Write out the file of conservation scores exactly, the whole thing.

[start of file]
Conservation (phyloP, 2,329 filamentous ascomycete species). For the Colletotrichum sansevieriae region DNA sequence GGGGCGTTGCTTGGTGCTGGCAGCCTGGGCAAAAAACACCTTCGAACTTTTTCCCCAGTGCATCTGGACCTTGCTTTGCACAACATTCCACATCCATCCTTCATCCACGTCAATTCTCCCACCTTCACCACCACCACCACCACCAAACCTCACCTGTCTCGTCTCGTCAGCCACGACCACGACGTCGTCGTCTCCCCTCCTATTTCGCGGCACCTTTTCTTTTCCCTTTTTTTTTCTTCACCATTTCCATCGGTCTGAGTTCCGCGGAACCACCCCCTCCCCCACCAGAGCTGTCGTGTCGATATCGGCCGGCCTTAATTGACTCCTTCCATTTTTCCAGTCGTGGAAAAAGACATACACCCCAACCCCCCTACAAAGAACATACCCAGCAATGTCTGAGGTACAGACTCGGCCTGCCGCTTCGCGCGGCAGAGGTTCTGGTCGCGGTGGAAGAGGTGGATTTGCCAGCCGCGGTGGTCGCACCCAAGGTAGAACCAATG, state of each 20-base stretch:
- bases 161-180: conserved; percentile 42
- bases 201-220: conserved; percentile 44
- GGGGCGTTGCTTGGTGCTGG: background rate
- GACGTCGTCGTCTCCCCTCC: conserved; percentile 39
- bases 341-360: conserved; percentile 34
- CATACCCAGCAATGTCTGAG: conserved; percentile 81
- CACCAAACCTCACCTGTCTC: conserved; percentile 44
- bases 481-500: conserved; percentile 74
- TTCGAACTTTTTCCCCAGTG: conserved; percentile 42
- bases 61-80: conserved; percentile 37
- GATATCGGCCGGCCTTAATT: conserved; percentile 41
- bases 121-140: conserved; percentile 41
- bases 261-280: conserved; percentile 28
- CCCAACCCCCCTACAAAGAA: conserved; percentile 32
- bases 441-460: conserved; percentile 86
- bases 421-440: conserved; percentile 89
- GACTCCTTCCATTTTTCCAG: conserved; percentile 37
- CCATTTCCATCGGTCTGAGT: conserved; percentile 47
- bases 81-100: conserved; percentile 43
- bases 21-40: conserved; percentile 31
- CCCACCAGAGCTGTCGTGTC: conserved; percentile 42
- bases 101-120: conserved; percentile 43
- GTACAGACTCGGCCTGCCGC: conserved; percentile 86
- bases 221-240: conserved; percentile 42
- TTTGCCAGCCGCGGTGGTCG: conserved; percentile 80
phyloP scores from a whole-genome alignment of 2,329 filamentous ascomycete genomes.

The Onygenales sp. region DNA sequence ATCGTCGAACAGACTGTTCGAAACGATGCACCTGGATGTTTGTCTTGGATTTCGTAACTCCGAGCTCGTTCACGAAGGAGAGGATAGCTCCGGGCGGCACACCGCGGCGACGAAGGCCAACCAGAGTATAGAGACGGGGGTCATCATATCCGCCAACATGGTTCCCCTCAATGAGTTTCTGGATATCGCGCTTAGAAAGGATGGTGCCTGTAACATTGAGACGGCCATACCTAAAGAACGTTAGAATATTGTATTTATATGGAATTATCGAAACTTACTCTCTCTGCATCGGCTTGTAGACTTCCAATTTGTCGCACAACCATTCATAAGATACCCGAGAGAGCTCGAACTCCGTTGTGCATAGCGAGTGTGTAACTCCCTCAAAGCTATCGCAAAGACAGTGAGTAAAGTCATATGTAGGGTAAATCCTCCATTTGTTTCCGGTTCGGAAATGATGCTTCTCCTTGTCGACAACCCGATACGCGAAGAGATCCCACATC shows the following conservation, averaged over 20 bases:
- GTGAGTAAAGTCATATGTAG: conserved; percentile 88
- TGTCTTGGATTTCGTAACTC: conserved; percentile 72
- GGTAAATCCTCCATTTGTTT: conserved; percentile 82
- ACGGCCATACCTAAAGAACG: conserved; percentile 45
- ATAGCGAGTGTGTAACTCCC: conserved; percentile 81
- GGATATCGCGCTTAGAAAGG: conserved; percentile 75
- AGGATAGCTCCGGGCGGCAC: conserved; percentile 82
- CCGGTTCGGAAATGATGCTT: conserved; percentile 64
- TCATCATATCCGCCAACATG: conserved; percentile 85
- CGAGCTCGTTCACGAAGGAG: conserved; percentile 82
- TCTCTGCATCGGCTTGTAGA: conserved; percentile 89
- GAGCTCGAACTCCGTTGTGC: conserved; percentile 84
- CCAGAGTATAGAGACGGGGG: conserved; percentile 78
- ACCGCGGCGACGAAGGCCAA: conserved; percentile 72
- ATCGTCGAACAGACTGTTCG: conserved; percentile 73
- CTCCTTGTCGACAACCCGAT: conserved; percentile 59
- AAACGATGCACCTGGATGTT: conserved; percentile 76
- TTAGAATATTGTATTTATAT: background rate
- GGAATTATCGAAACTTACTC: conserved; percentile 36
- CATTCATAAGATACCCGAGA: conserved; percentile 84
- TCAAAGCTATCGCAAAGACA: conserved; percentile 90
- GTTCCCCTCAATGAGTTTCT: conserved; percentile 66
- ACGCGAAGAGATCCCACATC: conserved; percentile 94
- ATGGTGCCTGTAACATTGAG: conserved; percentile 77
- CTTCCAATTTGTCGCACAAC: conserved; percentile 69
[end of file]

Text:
Conservation (phyloP, 2,329 filamentous ascomycete species). For the Colletotrichum sansevieriae region DNA sequence GGGGCGTTGCTTGGTGCTGGCAGCCTGGGCAAAAAACACCTTCGAACTTTTTCCCCAGTGCATCTGGACCTTGCTTTGCACAACATTCCACATCCATCCTTCATCCACGTCAATTCTCCCACCTTCACCACCACCACCACCACCAAACCTCACCTGTCTCGTCTCGTCAGCCACGACCACGACGTCGTCGTCTCCCCTCCTATTTCGCGGCACCTTTTCTTTTCCCTTTTTTTTTCTTCACCATTTCCATCGGTCTGAGTTCCGCGGAACCACCCCCTCCCCCACCAGAGCTGTCGTGTCGATATCGGCCGGCCTTAATTGACTCCTTCCATTTTTCCAGTCGTGGAAAAAGACATACACCCCAACCCCCCTACAAAGAACATACCCAGCAATGTCTGAGGTACAGACTCGGCCTGCCGCTTCGCGCGGCAGAGGTTCTGGTCGCGGTGGAAGAGGTGGATTTGCCAGCCGCGGTGGTCGCACCCAAGGTAGAACCAATG, state of each 20-base stretch:
- bases 161-180: conserved; percentile 42
- bases 201-220: conserved; percentile 44
- GGGGCGTTGCTTGGTGCTGG: background rate
- GACGTCGTCGTCTCCCCTCC: conserved; percentile 39
- bases 341-360: conserved; percentile 34
- CATACCCAGCAATGTCTGAG: conserved; percentile 81
- CACCAAACCTCACCTGTCTC: conserved; percentile 44
- bases 481-500: conserved; percentile 74
- TTCGAACTTTTTCCCCAGTG: conserved; percentile 42
- bases 61-80: conserved; percentile 37
- GATATCGGCCGGCCTTAATT: conserved; percentile 41
- bases 121-140: conserved; percentile 41
- bases 261-280: conserved; percentile 28
- CCCAACCCCCCTACAAAGAA: conserved; percentile 32
- bases 441-460: conserved; percentile 86
- bases 421-440: conserved; percentile 89
- GACTCCTTCCATTTTTCCAG: conserved; percentile 37
- CCATTTCCATCGGTCTGAGT: conserved; percentile 47
- bases 81-100: conserved; percentile 43
- bases 21-40: conserved; percentile 31
- CCCACCAGAGCTGTCGTGTC: conserved; percentile 42
- bases 101-120: conserved; percentile 43
- GTACAGACTCGGCCTGCCGC: conserved; percentile 86
- bases 221-240: conserved; percentile 42
- TTTGCCAGCCGCGGTGGTCG: conserved; percentile 80
phyloP scores from a whole-genome alignment of 2,329 filamentous ascomycete genomes.

The Onygenales sp. region DNA sequence ATCGTCGAACAGACTGTTCGAAACGATGCACCTGGATGTTTGTCTTGGATTTCGTAACTCCGAGCTCGTTCACGAAGGAGAGGATAGCTCCGGGCGGCACACCGCGGCGACGAAGGCCAACCAGAGTATAGAGACGGGGGTCATCATATCCGCCAACATGGTTCCCCTCAATGAGTTTCTGGATATCGCGCTTAGAAAGGATGGTGCCTGTAACATTGAGACGGCCATACCTAAAGAACGTTAGAATATTGTATTTATATGGAATTATCGAAACTTACTCTCTCTGCATCGGCTTGTAGACTTCCAATTTGTCGCACAACCATTCATAAGATACCCGAGAGAGCTCGAACTCCGTTGTGCATAGCGAGTGTGTAACTCCCTCAAAGCTATCGCAAAGACAGTGAGTAAAGTCATATGTAGGGTAAATCCTCCATTTGTTTCCGGTTCGGAAATGATGCTTCTCCTTGTCGACAACCCGATACGCGAAGAGATCCCACATC shows the following conservation, averaged over 20 bases:
- GTGAGTAAAGTCATATGTAG: conserved; percentile 88
- TGTCTTGGATTTCGTAACTC: conserved; percentile 72
- GGTAAATCCTCCATTTGTTT: conserved; percentile 82
- ACGGCCATACCTAAAGAACG: conserved; percentile 45
- ATAGCGAGTGTGTAACTCCC: conserved; percentile 81
- GGATATCGCGCTTAGAAAGG: conserved; percentile 75
- AGGATAGCTCCGGGCGGCAC: conserved; percentile 82
- CCGGTTCGGAAATGATGCTT: conserved; percentile 64
- TCATCATATCCGCCAACATG: conserved; percentile 85
- CGAGCTCGTTCACGAAGGAG: conserved; percentile 82
- TCTCTGCATCGGCTTGTAGA: conserved; percentile 89
- GAGCTCGAACTCCGTTGTGC: conserved; percentile 84
- CCAGAGTATAGAGACGGGGG: conserved; percentile 78
- ACCGCGGCGACGAAGGCCAA: conserved; percentile 72
- ATCGTCGAACAGACTGTTCG: conserved; percentile 73
- CTCCTTGTCGACAACCCGAT: conserved; percentile 59
- AAACGATGCACCTGGATGTT: conserved; percentile 76
- TTAGAATATTGTATTTATAT: background rate
- GGAATTATCGAAACTTACTC: conserved; percentile 36
- CATTCATAAGATACCCGAGA: conserved; percentile 84
- TCAAAGCTATCGCAAAGACA: conserved; percentile 90
- GTTCCCCTCAATGAGTTTCT: conserved; percentile 66
- ACGCGAAGAGATCCCACATC: conserved; percentile 94
- ATGGTGCCTGTAACATTGAG: conserved; percentile 77
- CTTCCAATTTGTCGCACAAC: conserved; percentile 69